Year 4 is the really interesting one. Reported earnings continue to rise at an astronomical clip. Yes, profits are only up 92%, vs 94% in the year earlier. But is this something to really be concerned about?
Actually, yes. The concern isn’t about profits but about revenues. In year 4, subscriber additions show a sharp drop, from 750 in the year prior to 450 in the current period. There are two reasons the earnings are still so strong, and don’t reflect this falloff: lower expense for new installations (startup costs) and positive operating leverage from monitoring costs being spread over a larger number of customers.
How does the stock market treat a case like this? In my experience, the answer is “badly.” Investors are accustomed to looking at earnings per share or at cash flow per share and this kind of company doesn’t fit either template. While the company is expanding rapidly, the costs of linking up new customers depresses eps, and cash flow may be negative. Paradoxically, the profit numbers look their best only when the firm begins to show signs of maturing. But investors will begin to take fright when they see that revenue growth is slowing.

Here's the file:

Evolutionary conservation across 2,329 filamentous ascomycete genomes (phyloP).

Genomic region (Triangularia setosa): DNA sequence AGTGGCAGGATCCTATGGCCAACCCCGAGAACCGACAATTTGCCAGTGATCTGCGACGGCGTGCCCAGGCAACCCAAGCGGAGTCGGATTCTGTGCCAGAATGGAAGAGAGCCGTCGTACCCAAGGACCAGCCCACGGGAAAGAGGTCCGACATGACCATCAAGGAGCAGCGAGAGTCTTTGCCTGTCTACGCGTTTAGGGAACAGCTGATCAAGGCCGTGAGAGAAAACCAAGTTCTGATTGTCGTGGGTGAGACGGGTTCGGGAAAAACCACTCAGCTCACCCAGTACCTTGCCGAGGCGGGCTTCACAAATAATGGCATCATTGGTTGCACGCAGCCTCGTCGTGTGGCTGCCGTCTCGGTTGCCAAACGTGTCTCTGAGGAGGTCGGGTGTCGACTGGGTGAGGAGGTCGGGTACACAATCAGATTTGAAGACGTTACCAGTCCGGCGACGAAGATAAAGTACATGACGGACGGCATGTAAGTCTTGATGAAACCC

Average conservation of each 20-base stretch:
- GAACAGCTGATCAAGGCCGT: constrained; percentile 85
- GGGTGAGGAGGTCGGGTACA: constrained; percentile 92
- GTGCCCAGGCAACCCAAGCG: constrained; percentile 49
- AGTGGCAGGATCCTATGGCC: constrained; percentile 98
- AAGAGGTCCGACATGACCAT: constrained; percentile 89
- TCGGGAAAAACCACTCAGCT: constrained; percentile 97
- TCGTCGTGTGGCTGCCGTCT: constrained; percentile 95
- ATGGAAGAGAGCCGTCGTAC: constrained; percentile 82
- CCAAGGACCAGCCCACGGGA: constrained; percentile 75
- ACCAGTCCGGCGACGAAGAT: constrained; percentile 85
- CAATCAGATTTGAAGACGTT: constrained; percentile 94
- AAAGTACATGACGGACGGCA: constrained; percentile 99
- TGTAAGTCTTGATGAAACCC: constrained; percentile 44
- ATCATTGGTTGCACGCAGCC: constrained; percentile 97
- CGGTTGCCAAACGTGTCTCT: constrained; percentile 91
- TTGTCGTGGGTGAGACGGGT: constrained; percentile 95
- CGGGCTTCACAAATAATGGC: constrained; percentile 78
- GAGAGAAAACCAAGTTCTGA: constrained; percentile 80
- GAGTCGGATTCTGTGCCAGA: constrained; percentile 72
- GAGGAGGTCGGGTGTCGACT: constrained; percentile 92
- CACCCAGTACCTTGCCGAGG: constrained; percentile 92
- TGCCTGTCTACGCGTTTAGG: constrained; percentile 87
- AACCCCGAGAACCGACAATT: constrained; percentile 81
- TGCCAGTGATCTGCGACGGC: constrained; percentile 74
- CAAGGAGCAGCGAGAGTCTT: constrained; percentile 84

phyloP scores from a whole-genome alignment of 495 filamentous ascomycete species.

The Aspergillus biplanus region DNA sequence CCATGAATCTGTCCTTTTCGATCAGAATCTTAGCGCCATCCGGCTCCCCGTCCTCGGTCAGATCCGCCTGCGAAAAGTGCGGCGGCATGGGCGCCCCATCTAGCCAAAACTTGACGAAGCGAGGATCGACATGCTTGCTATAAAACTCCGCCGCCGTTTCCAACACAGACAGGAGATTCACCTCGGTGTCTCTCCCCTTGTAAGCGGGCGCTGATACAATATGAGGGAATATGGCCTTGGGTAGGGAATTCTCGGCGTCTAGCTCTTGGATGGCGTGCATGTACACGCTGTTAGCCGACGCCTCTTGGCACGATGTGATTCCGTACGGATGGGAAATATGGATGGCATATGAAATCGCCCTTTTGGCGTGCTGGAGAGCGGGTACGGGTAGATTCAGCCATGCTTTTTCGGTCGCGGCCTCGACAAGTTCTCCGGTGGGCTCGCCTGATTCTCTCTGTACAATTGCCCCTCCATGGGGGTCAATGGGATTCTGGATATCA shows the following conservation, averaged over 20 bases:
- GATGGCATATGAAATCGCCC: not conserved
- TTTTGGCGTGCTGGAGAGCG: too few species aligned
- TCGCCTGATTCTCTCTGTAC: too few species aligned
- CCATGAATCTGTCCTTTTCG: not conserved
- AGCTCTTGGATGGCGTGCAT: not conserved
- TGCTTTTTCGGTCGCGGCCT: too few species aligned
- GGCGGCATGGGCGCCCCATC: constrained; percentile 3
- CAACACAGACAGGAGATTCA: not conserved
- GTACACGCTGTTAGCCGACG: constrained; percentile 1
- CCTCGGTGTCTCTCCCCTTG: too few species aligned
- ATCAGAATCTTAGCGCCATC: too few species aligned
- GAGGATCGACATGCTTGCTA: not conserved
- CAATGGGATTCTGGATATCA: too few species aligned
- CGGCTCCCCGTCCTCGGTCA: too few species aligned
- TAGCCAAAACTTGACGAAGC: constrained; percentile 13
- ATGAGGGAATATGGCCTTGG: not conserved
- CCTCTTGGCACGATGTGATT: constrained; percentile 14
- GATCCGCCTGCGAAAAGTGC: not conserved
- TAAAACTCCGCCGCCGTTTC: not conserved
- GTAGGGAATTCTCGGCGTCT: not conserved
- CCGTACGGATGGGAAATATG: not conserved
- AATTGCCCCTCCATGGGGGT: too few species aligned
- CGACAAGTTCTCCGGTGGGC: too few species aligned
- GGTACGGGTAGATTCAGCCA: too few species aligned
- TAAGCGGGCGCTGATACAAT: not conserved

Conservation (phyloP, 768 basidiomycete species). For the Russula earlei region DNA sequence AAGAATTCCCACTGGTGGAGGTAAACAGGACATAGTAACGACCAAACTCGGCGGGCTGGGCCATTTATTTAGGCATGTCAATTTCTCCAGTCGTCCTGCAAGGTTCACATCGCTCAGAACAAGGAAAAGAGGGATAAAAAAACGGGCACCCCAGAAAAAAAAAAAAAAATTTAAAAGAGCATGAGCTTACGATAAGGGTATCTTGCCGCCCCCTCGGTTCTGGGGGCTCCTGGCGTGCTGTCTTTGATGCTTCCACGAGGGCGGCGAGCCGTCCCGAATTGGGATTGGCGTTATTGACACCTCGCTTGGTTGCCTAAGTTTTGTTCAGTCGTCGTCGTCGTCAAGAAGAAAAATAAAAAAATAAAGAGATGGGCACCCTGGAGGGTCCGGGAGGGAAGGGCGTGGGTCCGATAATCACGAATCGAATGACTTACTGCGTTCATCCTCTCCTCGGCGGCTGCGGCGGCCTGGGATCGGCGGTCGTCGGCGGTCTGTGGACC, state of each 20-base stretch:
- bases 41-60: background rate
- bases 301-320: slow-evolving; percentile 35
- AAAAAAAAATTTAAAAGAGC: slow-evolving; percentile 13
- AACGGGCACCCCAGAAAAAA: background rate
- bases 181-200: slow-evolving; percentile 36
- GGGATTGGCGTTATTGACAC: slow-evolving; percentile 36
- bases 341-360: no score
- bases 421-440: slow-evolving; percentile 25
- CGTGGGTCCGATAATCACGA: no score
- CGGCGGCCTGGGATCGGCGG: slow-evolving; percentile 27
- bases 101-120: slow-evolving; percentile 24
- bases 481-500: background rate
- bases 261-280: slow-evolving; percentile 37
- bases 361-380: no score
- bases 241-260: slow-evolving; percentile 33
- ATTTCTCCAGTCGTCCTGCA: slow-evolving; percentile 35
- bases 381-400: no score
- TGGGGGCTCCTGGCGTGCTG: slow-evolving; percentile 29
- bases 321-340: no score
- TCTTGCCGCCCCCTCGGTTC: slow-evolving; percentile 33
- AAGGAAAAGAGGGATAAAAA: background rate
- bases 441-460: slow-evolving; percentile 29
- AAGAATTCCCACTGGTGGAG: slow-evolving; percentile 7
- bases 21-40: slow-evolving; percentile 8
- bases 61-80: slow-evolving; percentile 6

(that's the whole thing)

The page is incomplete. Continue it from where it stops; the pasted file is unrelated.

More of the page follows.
This situation is a big reason that most monitoring companies have either been taken private or are divisions of larger companies, where the unusual earnings pattern isn’t so evident.
One other observation.
This concerns accounting technique. In the example above, the installation costs have been expensed in the year incurred. What would the financials look like if those costs had been capitalized and depreciated over ten years. Take a look.
In the first four years, the company now looks a lot more profitable and cash flow looks better. In other words, the monitoring company looks like a conventional firm that equity investors would have no trouble evaluating. Expense deferral only starts to catch up with the company in year 5, when the growth rate drops off significantly.
why expense instead of capitalize/depreciate?
For one thing, expensing is the more conservative technique. For another, in the case of a monitoring company, there’s no capital equipment. The sensors being installed are all low-cost items that are normally expensed. Labor cost is probably the biggest factor in the installation.
relevance for cloud computing?
As this industry develops, it will be important, I think, to distinguish between companies that rent hardware (which can be depreciated) and those that rent software (whose costs may be expensed as R&D). Their income statements may look very different, as the monitoring case illustrates.
There may also be wide company to company differences in accounting technique for basically the same services. More speculative firms may capitalize all the customer acquisition costs they can–and maybe some that they aren’t supposed to. Others may have a much more conservative bent. It’s not clear that brokerage house analysts will appreciate the differences, or flag them in their reports.
In addition, there may be firms whose financials will mimic those of the security monitoring industry. Absent considerable shareholder education, such firms may have less positive experience for their stocks than the company performance merits.